The tall, pink flower spikes of Rosebay Willowherb can often be seen crowding together in thick stands in open spaces such as woodland clearings, roadside verges, grassland and waste ground. A successful coloniser, Rosebay Willowherb has grown in number from a scarce woodland plant to a ubiquitous flower. This expansion occurred as a result of two World Wars clearing huge areas of forest and burning the ground in both town and countryside - just the right conditions for this plant to thrive in. One of its common names in the south-east alludes to this takeover: 'Bombweed'.
How to identify
Rosebay Willowherb is a tall plant with pink flowers rising up a flower spike; these flowers appear from June to September. It has lance-like leaves which are arranged spirally up its stem.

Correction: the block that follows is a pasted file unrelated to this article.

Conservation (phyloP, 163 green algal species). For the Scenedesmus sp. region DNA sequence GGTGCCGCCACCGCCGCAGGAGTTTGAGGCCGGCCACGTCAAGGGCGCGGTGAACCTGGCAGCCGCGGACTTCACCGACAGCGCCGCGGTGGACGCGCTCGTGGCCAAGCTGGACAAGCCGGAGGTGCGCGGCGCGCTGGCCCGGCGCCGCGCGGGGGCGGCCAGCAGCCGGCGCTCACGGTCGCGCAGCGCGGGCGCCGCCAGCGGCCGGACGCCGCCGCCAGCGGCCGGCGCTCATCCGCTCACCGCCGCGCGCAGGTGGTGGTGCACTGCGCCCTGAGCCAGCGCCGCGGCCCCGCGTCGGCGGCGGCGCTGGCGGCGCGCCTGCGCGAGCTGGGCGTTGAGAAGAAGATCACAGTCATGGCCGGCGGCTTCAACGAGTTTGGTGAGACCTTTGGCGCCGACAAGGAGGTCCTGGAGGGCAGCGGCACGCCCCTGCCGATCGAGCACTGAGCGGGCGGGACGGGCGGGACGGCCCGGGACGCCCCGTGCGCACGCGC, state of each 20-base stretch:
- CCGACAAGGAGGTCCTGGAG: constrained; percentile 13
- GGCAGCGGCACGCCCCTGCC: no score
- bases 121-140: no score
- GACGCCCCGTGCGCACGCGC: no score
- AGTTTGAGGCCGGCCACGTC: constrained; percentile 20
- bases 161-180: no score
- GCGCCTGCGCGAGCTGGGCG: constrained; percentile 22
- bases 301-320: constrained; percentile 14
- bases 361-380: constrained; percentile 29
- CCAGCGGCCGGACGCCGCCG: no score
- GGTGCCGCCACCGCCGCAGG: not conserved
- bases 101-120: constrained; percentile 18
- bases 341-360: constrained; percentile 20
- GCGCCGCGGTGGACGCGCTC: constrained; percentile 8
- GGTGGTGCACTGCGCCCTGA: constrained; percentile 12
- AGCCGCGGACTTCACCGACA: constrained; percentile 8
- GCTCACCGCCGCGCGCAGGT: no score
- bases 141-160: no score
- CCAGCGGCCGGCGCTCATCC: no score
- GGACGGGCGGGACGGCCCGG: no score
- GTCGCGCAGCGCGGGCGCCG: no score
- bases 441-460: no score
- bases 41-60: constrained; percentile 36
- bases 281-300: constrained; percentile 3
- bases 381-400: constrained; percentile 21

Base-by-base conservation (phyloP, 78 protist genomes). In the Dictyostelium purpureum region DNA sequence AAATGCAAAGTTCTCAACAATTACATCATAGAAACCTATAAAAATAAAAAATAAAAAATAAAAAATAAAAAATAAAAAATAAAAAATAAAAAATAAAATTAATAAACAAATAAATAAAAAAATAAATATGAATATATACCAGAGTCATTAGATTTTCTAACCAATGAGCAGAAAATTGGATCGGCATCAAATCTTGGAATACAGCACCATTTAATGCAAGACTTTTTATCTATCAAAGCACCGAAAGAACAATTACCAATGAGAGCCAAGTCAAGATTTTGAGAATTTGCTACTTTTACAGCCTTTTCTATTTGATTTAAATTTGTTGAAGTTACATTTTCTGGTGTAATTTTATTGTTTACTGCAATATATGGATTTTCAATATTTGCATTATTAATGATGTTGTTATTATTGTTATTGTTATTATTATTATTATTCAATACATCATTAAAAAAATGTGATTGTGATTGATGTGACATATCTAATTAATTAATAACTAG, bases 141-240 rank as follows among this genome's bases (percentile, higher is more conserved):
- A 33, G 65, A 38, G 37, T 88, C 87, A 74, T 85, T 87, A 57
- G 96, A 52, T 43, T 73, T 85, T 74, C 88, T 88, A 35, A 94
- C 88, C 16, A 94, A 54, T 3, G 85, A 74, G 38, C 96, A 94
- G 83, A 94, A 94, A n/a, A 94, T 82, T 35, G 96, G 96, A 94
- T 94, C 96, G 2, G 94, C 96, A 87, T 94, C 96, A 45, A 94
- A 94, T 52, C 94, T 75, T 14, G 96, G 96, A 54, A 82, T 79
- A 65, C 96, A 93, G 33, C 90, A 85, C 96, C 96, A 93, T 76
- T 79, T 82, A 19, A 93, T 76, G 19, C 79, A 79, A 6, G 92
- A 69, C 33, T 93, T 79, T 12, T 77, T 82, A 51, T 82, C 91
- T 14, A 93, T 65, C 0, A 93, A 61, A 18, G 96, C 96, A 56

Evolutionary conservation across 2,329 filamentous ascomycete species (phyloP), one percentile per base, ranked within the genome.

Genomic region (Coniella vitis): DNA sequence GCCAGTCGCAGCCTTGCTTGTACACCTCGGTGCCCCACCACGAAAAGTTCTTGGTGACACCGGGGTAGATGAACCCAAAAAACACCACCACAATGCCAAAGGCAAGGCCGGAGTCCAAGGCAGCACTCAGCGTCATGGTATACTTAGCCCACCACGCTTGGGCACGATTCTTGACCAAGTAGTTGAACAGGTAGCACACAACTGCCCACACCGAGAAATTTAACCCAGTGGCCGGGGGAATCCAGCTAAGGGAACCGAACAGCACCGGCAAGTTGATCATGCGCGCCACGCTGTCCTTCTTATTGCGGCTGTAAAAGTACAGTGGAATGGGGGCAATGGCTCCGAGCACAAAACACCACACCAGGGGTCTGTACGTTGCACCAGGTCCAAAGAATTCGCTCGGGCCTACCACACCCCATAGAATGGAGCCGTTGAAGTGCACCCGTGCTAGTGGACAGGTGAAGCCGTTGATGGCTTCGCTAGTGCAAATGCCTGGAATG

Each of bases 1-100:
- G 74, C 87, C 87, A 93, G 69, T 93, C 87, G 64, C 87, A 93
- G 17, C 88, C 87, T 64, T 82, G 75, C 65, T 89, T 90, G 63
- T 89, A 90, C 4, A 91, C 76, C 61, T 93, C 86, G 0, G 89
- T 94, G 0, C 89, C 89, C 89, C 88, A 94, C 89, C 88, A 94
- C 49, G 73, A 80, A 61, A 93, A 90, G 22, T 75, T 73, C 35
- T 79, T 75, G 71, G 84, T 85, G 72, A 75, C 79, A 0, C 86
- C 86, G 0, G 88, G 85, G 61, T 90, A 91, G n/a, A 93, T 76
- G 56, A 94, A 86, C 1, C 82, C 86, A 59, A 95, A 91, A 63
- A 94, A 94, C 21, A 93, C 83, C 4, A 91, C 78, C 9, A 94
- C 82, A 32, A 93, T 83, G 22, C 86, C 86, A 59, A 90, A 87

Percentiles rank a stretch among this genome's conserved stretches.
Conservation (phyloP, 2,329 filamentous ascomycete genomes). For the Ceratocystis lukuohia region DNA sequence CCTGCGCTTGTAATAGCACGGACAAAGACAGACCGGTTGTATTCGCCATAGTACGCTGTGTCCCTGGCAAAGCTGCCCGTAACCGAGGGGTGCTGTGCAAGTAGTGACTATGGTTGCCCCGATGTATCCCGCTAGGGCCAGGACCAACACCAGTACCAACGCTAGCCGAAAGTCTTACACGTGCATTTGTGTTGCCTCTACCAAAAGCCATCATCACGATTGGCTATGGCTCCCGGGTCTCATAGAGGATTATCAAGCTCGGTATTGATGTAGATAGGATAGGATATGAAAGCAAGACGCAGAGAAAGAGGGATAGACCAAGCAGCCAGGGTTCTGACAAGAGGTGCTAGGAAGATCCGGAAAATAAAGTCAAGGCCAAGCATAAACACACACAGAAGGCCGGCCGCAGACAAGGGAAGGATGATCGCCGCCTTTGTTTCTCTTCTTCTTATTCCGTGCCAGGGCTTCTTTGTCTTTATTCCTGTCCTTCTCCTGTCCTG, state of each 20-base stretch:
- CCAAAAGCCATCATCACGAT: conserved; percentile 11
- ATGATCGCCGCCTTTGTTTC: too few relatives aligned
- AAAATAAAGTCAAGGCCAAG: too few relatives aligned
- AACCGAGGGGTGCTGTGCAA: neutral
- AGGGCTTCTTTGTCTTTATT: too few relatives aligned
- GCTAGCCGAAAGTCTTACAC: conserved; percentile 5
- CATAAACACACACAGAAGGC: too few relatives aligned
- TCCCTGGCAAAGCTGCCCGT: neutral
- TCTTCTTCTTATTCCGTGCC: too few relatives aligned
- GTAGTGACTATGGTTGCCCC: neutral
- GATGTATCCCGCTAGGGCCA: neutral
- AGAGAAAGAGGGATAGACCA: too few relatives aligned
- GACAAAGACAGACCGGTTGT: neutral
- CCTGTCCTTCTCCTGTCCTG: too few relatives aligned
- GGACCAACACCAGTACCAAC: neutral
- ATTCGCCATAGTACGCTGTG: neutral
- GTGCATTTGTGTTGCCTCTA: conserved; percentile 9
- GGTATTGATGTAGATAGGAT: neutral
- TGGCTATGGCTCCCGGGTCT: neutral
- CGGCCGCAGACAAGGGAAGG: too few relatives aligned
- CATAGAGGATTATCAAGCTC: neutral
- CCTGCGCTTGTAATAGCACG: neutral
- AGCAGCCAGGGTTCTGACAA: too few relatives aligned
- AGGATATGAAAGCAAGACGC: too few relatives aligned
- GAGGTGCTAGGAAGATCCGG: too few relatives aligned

Where to find it
When to find it
How can people help
Although they sometimes don't look especially wildlife-friendly, our roadside verges, railway cuttings and waste grounds can provide valuable habitats for all kinds of plants and animals from Rosebay Willowherb to Wood Mice. The Wildlife Trusts get involved in different projects to help make these places as beneficial for wildlife as possible. We have a vision of a 'Living Landscape': a network of habitats and wildlife corridors across town and country, which are good for both wildlife and people. You can support this greener vision for the future by joining your local Wildlife Trust.